Major heart disease genes prove elusive.

Science (Impact Factor: 31.48). 06/2010; 328(5983):1220-1. DOI: 10.1126/science.328.5983.1220
Source: PubMed
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    ABSTRACT: BackgroundA decline in hemoglobin (Hb) concentration during antiviral therapy in chronic hepatitis C (CHC) is a serious side effect. It may compel to dose reduction or even termination of antiviral treatment. The activation of erythropoietin (EPO) synthesis as a physiological response to anemia and its relation to a genetic variation within the EPO gene has not been evaluated yet.MethodsData of 348 CHC patients were reviewed retrospectively. Samples were genotyped for EPO rs1617640 and inosine triphosphatase (ITPA) rs1127354. Serum EPO concentrations were determined before and during therapy. Primary endpoints were set as Hb decline >3 g/dl at weeks 4 and 12.ResultsEPO rs1617640 G homozygotes showed a significantly lower rise of serum EPO level over time than T allele carriers (p < 0.001). The cumulative frequency of a significant Hb reduction added up to 40%. Multivariate analysis revealed that besides age, ribavirin starting dose and baseline Hb also EPO rs1617640 G homozygosity associates with Hb reduction at week 4 (p = 0.025) and 12 (p = 0.029), while ITPA C homozygotes are at risk for Hb decline particularly early during treatment. Furthermore, EPO rs1617640 G homozygotes were more frequently in need for blood transfusion, epoetin-α supplementation, or ribavirin dose reduction (p < 0.001).ConclusionsOur data suggest that EPO rs1617640 genotype, the rise of serum EPO concentration as well as ITPA rs1127354 genotype are promising parameters to evaluate the Hb decline during antiviral therapy. A rational adjustment of therapy with epoetin-α supplementation might prevent serious adverse events or the need to terminate treatment.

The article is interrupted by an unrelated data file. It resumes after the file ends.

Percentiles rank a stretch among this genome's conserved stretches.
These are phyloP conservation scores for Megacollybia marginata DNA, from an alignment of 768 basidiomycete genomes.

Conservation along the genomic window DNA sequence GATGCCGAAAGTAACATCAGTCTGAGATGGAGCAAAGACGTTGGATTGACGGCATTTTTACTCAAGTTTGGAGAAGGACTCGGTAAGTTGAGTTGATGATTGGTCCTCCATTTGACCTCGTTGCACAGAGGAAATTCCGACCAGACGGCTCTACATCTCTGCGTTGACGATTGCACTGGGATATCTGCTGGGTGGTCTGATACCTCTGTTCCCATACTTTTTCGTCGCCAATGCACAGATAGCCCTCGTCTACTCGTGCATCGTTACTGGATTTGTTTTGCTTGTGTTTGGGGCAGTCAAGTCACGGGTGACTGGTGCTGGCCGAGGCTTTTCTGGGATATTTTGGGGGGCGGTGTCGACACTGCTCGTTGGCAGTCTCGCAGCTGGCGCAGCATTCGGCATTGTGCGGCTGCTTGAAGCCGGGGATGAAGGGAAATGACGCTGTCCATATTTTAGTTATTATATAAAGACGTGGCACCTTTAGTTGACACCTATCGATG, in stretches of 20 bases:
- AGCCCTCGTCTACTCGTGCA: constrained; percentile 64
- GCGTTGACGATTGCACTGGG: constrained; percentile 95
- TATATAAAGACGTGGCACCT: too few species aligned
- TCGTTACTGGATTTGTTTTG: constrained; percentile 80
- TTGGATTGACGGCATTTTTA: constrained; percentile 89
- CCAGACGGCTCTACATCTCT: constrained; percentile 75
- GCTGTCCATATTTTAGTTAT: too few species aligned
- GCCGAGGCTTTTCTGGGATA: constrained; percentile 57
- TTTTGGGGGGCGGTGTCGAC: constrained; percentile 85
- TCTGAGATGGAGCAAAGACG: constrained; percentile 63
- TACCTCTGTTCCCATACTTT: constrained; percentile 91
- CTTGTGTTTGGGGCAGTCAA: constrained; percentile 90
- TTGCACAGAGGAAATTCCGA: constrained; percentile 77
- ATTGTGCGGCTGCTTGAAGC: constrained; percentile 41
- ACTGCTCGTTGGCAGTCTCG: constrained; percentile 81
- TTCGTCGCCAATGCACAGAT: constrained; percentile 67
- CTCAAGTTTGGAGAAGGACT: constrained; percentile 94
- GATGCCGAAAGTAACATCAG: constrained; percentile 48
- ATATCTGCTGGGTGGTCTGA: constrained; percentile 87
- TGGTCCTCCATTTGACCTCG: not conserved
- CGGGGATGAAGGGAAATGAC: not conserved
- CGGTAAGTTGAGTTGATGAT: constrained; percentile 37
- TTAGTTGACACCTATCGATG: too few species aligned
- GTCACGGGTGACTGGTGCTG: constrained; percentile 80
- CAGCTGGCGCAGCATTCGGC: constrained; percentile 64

BMC Infectious Diseases 09/2014; 14(1):503. DOI:10.1186/1471-2334-14-503 · 2.56 Impact Factor
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    BMC Medical Informatics and Decision Making 03/2014; 14(1):15. DOI:10.1186/1472-6947-14-15 · 1.50 Impact Factor
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    ABSTRACT: Quantitative genetics (QG) analyses variation in traits of humans, other animals, or plants in ways that take account of the genealogical relatedness of the individuals whose traits are observed. "Classical" QG, where the analysis of variation does not involve data on measurable genetic or environmental entities or factors, is reformulated in this article using models that are free of hypothetical, idealized versions of such factors, while still allowing for defined degrees of relatedness among kinds of individuals or "varieties." The gene-free formulation encompasses situations encountered in human QG as well as in agricultural QG. This formulation is used to describe three standard assumptions involved in classical QG and provide plausible alternatives. Several concerns about the partitioning of trait variation into components and its interpretation, most of which have a long history of debate, are discussed in light of the gene-free formulation and alternative assumptions. That discussion is at a theoretical level, not dependent on empirical data in any particular situation. Additional lines of work to put the gene-free formulation and alternative assumptions into practice and to assess their empirical consequences are noted, but lie beyond the scope of this article. The three standard QG assumptions examined are: (1) partitioning of trait variation into components requires models of hypothetical, idealized genes with simple Mendelian inheritance and direct contributions to the trait; (2) all other things being equal, similarity in traits for relatives is proportional to the fraction shared by the relatives of all the genes that vary in the population (e.g., fraternal or dizygotic twins share half of the variable genes that identical or monozygotic twins share); (3) in analyses of human data, genotype-environment interaction variance (in the classical QG sense) can be discounted. The concerns about the partitioning of trait variation discussed include: the distinction between traits and underlying measurable factors; the possible heterogeneity in factors underlying the development of a trait; the kinds of data needed to estimate key empirical parameters; and interpretations based on contributions of hypothetical genes; as well as, in human studies, the labeling of residual variance as a non-shared environmental effect; and the importance of estimating interaction variance.
    Acta Biotheoretica 09/2012; DOI:10.1007/s10441-012-9164-2 · 1.23 Impact Factor